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2018 Food Trends – Part 1

‘Tis the season…not just for holiday meal planning and shopping, but also for the annual publication of food trend “lists” that outline what we can expect to see in the coming year. Kicked off by Mintel with their 2018 Global Food & Drink Trends, here’s the first list of what to watch for in 2018:

Total Transparency: There is general mistrust of regulatory systems, concern for food safety, skepticism about health claims, and questions about the overall food supply chain. The result is greater consumer interest in understanding where their food comes from and growing demand for products that are (believably) natural, environmentally friendly, and ethically sourced/manufactured. Companies are expected to be fully transparent about their ingredients, production processes and supply chains. Consumers want to feel more confident about the safety and purity of the food and drinks they purchase. Transparency takes many forms: knowing where a product is made, how farmers/growers are supported, the heritage of growing regions, preference for local or domestic supply and production, and how animals are treated are just a few examples. Understanding what transparency means to your consumers will be imperative to “getting it right” for your products.

“Self-care” through personalized diets that are flexible and balanced: The current pace of life, constant connectivity, and pervasive sense of distrust and contention have many people prioritizing time and effort on their own personal well-being. Conflicting reports about what is and is not good for you have driven consumers to create their own definitions of a “healthy, balanced diet and lifestyle.” Some do it by avoiding sugar, salt, and fat. Increasingly, though, people are taking a more affirmative approach based on the positive contributions that foods and ingredients offer, particularly those that are plant-based: fruits, vegetables, grains, seeds, herbs, spices, and botanicals. They also allow themselves an occasional treat, “changing the definition of permissible indulgence from a rare feast to habitual better-for-you treats that are an indispensable element of a balanced lifestyle.” For example, 57% of US fruit consumers eat fruit to satisfy cravings. These self-care-focused consumers will be looking for ingredients, products, and combinations that address nutritional, physical, and/or emotional benefits.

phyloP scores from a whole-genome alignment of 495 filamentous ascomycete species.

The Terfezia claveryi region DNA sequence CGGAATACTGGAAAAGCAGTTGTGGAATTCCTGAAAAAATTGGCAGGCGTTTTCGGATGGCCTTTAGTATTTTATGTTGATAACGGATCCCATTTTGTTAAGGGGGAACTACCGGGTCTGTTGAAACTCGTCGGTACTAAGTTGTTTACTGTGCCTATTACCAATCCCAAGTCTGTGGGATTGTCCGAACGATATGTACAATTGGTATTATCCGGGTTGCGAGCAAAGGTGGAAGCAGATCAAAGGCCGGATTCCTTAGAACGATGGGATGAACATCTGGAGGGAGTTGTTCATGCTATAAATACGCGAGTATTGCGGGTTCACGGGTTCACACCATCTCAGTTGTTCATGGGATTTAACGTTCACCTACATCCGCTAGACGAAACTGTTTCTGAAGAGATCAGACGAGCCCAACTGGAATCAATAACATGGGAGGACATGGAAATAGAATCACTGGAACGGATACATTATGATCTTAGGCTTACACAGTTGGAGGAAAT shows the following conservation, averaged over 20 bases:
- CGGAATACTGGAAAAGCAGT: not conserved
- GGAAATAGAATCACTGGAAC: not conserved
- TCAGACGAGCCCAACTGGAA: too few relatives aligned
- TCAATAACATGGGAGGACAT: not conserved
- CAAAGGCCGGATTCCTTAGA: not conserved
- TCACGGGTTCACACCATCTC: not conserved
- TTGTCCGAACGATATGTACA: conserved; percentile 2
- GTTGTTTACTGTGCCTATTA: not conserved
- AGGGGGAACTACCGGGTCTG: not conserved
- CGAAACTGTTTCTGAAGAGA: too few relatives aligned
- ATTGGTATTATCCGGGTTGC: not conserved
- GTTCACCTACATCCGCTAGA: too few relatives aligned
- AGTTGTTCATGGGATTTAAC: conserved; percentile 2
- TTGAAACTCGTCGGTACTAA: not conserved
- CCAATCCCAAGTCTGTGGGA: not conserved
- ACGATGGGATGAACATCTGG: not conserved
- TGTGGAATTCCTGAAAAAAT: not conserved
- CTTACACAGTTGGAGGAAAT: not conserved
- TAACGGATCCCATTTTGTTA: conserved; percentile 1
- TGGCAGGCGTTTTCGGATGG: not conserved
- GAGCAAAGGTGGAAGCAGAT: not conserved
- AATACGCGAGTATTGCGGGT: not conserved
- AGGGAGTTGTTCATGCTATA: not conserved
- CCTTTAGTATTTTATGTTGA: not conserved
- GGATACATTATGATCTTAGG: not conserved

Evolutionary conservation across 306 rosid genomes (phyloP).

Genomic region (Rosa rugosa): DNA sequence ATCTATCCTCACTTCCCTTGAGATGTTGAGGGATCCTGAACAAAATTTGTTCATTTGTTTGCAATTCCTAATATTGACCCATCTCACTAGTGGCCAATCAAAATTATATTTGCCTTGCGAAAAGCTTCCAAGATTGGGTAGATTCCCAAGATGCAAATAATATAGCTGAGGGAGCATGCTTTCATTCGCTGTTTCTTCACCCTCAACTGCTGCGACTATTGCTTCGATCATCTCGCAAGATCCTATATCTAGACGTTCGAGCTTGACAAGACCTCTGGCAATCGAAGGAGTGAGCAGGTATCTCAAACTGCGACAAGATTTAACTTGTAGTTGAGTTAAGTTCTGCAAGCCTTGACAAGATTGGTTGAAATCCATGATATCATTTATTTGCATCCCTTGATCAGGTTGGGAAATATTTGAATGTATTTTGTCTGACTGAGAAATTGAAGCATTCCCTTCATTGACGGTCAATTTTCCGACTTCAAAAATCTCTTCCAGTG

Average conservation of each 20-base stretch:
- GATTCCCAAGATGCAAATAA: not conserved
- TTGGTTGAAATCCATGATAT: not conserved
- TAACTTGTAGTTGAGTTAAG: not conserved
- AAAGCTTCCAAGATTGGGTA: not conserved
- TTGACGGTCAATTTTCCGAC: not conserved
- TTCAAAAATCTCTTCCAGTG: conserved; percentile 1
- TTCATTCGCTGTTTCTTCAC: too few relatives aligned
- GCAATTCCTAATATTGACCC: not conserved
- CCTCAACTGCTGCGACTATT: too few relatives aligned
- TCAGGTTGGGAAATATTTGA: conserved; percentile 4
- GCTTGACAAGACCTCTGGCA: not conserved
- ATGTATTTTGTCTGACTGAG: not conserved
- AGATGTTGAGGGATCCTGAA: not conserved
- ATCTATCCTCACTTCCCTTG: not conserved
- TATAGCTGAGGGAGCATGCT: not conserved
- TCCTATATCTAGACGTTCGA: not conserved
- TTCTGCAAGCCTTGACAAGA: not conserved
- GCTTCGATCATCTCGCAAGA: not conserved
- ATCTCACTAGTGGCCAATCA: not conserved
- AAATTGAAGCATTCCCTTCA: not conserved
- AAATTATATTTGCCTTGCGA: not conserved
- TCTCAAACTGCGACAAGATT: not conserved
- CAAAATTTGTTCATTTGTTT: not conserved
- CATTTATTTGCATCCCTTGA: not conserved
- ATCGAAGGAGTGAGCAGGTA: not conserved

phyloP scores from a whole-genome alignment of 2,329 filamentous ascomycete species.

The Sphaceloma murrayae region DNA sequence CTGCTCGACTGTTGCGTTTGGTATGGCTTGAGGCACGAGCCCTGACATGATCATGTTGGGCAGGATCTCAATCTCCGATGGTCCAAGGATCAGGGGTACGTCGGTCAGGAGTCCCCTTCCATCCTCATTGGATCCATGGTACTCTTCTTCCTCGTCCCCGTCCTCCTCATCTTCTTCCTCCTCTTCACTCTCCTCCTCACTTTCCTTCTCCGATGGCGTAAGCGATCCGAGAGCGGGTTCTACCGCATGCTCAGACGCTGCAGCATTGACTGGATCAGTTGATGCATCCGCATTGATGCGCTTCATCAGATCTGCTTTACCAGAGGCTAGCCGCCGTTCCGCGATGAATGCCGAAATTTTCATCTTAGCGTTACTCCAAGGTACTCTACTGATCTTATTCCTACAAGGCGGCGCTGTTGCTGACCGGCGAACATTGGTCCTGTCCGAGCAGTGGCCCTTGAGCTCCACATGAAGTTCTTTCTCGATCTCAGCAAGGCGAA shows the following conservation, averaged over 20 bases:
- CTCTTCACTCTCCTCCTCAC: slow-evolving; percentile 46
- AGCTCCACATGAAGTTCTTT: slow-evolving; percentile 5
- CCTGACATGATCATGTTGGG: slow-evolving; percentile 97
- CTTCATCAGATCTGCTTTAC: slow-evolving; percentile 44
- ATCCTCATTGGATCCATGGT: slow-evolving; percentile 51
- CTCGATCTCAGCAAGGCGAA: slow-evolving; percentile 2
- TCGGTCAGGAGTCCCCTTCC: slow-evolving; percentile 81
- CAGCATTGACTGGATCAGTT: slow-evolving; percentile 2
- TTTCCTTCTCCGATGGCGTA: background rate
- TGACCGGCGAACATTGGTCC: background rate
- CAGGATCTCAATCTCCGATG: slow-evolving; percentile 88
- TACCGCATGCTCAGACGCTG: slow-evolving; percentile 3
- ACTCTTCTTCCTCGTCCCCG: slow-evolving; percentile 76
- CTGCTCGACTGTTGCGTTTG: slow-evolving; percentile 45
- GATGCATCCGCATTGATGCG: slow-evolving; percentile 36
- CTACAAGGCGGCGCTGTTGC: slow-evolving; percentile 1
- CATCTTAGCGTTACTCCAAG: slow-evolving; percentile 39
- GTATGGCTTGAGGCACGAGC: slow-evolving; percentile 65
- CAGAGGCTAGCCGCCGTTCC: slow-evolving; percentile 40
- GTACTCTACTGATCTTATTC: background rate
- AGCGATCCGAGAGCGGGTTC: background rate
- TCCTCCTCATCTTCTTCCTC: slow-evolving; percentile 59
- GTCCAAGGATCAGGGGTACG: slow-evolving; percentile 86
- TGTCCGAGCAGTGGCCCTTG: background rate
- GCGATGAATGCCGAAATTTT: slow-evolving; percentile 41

Engaging more of the senses: Last year, vibrant color and visual engagement started the movement towards food experiences that engage more than just taste and smell. Building on this trend, the texture of food will play a bigger role in the year ahead as consumers look for new experiences that can be enjoyed and are visually sharable (think Instagram or Pinterest). Consumers perceive food that is crispy, crunchy, and chunky as fresh, functional, filling, and fun. Produce and natural ingredients can play a big role here: fresh produce with vibrant colors and complex tastes and textures, juices with fruit or vegetable pulp, yogurt with natural fruit chunks, blends that include seeds, and spicy peppers are just a few examples.

Personalization through online and mobile food shopping: Consumers are increasingly going online and to their mobile devices to make shopping as effortless as possible. In doing so, technology is capturing preferences and patterns that allow for creation of personalized shopping lists, recommendations, promotions, cross-category pairings, recipes, reviews, information, etc. that save consumers time, effort, and energy. “By combining insights on purchase behavior and other online activities, companies and retailers can target individuals based on their habits and preferences both in the store and online.”

Technology will begin to disrupt the traditional food chain: While the debate continues over GMOs and other “test-tube” foods, some forward-thinking companies are developing alternatives to traditional factories and farms through scientifically engineered ingredients and finished products. This may seem counter-intuitive to the desire for “all natural” and put even greater importance on total transparency. However, those concerned with the environment, labor, and other pressures on the global food supply may become the early adopters. And it’s not only about creating “real” food alternatives through science. Technology is also being developed that utilizes automation and machine learning to consume less water and yield more and higher quality fresh produce, without altering the produce itself. Ultimately, how all this is communicated to consumers will be critical to broad-scale acceptance.

Importantly, fresh fruits and vegetables are poised to address and to benefit from the trends identified by Mintel. Keep them in mind as you develop your plans for 2018 and beyond. We’ll share more trend lists as they are published over the next few months. Let’s talk about how we can work together to take advantage of these trends to delight your consumers and grow your business.

Source: Mintel Global Food & Drink Trends 2018 (http://www.mintel.com/global-food-and-drink-trends/)

 

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